In his Mailbag today ($$), Seth Emerson makes an interesting point about the injured star receiver’s immediate future in Athens:
There’s one more wrinkle in this: NIL. It’s no longer the case that Pickens will risk everything and make nothing by coming back to Georgia. He can cash in on his name and his brand while rehabbing, and his brand would seem to be enhanced by keeping on that Georgia uniform as long as possible this fall, even if it’s on the sideline. If he’s a man without a country, in between his Georgia career and the NFL, he’s not quite as marketable. But if he’s still attached to Georgia, he can perhaps plow Georgia’s grateful fan base via social media accounts, maybe sign some autographs or whatever form this ends up taking.
This has been something I’ve been curious about all along: Will NIL keep more players in college longer? If it does, that would be a good thing for everyone involved, right?
I think so. Not just in cases like Pickens’, but also bowl game opt-out decisions and relatively marginal players pondering leaving school early for the NFL draft.
Could this be the Summer of George? If it helps make it easier for him to stay committed to the red and black, I’m all for it.
Bud Elliott, with the shot.
And here’s the chaser for the ages.
The wise heads at CBSSports have gazed upon the visage of Kirby Smart, and found him lacking.
|Kirby Smart: We’re starting to see our voters reach the point where Kirby needs to show them more. He advanced to the College Football Playoff National Championship in his second season with the Bulldogs and has recruited at an elite level. But the program has stalled a bit in recent seasons and failed to win the SEC East in 2020. It enters the 2021 season as a title contender once again, but you can only be a title contender for so long without winning one before patience wears thin…
Yeah, shmuck. What have you done for us lately?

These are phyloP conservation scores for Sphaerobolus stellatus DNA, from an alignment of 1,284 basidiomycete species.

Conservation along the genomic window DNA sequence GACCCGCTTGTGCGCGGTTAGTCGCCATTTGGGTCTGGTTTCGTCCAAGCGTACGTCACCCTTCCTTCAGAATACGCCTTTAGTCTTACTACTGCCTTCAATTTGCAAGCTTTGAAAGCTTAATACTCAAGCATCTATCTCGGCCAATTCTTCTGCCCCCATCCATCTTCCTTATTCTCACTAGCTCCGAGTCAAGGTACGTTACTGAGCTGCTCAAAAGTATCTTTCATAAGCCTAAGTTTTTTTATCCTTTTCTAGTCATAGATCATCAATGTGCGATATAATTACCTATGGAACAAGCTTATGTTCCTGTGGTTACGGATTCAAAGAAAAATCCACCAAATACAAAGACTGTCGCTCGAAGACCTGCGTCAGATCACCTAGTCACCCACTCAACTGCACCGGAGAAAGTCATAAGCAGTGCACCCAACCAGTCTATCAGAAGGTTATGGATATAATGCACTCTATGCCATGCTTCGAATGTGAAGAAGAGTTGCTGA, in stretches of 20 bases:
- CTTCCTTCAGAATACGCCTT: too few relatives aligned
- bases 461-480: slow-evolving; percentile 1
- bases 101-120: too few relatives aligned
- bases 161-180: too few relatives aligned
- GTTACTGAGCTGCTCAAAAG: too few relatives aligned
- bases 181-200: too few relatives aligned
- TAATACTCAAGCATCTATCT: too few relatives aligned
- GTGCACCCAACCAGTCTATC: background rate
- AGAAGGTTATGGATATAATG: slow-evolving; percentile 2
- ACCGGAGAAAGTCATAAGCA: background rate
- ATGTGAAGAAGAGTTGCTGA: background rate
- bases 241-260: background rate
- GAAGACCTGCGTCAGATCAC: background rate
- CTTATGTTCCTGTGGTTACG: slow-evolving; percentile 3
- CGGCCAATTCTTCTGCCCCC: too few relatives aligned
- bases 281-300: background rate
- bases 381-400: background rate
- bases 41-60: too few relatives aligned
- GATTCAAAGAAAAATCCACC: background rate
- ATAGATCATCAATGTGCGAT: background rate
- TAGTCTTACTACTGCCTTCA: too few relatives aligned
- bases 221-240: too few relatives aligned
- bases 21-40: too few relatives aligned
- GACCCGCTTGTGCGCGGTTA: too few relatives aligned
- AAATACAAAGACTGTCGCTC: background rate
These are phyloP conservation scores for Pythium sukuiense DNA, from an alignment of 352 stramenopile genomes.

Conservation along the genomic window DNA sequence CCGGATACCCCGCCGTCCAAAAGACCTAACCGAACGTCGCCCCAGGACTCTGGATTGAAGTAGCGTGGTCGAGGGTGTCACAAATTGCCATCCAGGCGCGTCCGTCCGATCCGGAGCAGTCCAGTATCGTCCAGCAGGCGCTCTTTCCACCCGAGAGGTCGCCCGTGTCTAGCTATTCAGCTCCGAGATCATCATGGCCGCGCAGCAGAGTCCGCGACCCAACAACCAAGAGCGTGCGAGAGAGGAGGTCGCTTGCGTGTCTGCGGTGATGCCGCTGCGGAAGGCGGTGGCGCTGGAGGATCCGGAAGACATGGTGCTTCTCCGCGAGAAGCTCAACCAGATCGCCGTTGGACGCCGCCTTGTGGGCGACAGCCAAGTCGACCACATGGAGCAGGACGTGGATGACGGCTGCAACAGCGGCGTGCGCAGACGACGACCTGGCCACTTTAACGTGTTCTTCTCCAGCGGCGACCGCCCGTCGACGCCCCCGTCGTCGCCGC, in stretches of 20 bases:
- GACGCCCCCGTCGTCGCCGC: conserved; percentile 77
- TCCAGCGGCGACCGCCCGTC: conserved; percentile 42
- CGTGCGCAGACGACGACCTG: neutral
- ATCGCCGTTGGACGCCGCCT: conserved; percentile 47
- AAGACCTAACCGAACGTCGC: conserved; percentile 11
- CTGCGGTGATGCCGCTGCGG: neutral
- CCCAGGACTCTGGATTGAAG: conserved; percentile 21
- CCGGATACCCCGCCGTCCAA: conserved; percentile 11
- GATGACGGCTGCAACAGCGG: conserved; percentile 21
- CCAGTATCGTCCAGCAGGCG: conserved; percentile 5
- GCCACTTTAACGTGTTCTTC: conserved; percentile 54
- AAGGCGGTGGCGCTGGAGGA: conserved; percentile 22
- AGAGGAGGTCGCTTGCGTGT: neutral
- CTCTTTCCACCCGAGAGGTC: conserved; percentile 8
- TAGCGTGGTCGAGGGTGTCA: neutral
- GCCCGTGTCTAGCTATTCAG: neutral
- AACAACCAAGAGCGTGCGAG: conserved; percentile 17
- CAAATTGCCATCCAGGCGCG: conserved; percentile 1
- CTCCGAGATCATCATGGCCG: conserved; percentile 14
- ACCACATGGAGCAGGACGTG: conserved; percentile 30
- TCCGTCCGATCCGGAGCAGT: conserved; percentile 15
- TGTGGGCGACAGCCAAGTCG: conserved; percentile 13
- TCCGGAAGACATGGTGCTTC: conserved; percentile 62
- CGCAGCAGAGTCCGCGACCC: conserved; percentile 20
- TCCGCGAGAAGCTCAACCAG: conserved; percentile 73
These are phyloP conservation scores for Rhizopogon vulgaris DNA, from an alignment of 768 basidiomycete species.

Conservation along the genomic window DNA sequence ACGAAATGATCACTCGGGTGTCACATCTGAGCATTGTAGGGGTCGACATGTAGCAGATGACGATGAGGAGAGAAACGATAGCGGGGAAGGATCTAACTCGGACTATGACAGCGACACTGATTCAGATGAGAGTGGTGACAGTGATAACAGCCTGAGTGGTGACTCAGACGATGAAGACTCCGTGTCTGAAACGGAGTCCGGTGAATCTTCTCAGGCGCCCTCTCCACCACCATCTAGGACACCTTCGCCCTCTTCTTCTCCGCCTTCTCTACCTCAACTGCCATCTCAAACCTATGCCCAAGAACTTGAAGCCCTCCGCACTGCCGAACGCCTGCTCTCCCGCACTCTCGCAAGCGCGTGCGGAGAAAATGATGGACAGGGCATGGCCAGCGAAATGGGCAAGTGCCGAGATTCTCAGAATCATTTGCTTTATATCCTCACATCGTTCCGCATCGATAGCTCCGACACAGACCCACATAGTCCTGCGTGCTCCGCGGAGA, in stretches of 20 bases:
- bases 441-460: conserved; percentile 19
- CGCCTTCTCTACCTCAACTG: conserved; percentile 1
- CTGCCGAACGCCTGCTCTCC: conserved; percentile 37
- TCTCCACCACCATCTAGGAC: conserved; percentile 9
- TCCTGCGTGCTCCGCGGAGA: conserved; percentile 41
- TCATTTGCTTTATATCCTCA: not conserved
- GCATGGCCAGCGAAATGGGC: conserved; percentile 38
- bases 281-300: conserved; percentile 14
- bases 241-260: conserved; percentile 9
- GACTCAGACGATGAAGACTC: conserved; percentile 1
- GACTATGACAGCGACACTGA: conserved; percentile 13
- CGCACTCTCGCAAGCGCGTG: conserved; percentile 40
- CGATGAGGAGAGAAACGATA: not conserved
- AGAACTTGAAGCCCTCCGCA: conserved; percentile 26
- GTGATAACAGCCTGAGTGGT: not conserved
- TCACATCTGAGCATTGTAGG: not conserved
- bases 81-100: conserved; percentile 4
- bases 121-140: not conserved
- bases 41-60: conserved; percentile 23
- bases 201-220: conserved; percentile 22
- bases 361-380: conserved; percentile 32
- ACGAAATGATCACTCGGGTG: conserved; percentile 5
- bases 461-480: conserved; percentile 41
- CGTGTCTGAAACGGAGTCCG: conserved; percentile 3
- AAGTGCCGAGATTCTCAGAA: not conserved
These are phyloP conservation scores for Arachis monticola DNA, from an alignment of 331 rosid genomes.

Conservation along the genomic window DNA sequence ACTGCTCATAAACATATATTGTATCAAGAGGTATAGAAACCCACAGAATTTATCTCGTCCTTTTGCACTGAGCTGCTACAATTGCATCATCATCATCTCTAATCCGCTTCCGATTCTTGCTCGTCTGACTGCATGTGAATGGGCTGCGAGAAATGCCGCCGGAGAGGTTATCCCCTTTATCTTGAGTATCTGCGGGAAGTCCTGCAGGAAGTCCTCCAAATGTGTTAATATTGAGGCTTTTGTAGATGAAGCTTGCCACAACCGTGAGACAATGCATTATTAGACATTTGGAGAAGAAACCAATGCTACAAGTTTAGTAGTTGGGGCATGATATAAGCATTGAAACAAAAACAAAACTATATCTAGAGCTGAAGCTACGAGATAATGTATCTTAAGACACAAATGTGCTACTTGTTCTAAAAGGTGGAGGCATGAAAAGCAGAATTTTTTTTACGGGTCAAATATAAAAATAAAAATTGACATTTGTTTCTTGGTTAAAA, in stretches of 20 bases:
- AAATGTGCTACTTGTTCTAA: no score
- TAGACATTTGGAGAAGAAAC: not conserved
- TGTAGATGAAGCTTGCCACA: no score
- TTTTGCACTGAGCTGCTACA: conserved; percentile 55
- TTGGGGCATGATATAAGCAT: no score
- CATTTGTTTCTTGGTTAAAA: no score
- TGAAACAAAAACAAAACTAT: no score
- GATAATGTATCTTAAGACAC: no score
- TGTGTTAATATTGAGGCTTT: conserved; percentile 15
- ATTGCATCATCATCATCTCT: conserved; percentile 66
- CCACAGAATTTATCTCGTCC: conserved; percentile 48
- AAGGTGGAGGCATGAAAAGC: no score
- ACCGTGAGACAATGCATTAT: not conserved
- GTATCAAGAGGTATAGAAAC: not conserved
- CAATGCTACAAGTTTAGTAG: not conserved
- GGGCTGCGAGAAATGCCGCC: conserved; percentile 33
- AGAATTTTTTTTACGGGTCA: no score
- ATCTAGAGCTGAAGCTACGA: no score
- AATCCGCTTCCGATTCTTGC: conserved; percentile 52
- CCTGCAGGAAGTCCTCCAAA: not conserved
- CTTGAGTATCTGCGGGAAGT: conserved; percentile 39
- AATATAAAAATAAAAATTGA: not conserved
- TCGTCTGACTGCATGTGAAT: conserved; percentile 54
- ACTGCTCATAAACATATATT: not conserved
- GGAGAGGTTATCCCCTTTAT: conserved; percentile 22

Ahead of Smart on that list are the likes of Brian Kelly and Lincoln Riley, who share two things in common: neither has won a national title and both have lost to Kirby Smart. For some reason, they apparently don’t need to show them more.
I’ll believe it when I see it.
The NCAA Division I Council plans to act on legislative proposals next month that would allow athletes to be paid to be sponsors, social media influencers and product endorsers, the governing body for college sports announced Wednesday.
The council will take up the issue at its meeting June 22-23 with the goal of having legislation in place by July 1. That would provide greater consistency in the name, image and likeness opportunities available to student-athletes nationally as state laws become effective on or around that date.
The council expressed general support for amending the effective date of the proposals from Aug. 1 to July 1, or immediately if action is taken after July 1, the NCAA said in a statement.
Measures introduced in October would allow athletes to use their name, image and likeness to promote camps and clinics, private lessons, their own products and services, and commercial products or services. They also could be paid for autographs and personal appearances.
After years of inactivity, trying to calibrate just the right amount of movement has got to be tough. And coming up with something to take effect in a little over a week from the decision? Hey, it’s the NCAA. What could go wrong?
Quick, can you name the SEC team that returns the most experienced quarterback in the conference?
UPDATE: Hot take! Get ‘yer hot take right here!
Manna from Birmingham:
The Southeastern Conference announced today it has provided each member university a $23 million supplemental revenue distribution to help mitigate the financial impact of the COVID-19 pandemic on SEC athletics programs.
The SEC is using future conference revenues to provide the one-time supplement for the regular 2020-21 fiscal year distributions that will be made to SEC athletics programs.
“The extraordinary circumstances produced by the global pandemic have presented colleges and universities with an unprecedented disruption to their programs and budgets,” said SEC Commissioner Greg Sankey. “This supplemental revenue distribution will help ensure each SEC member will continue to provide high levels of support to its student-athletes.”
Doing it for the kids is undefeated.
“Thanks to years of responsible decision-making and unity, combined with unparalleled success, the SEC and its 14 member universities are uniquely prepared to navigate the COVID-19 pandemic and continue building on a remarkable legacy of achievement.”
There’s something about handing out money to schools like Tennessee to ameliorate massive buyouts and the cock-ups by dumbass athletic directors while praising the same for “years of responsible decision-making” that makes me think Greg Sankey is quite the kidder. It’s that, or he’s full of shit.
Either way, he thanks you for your support.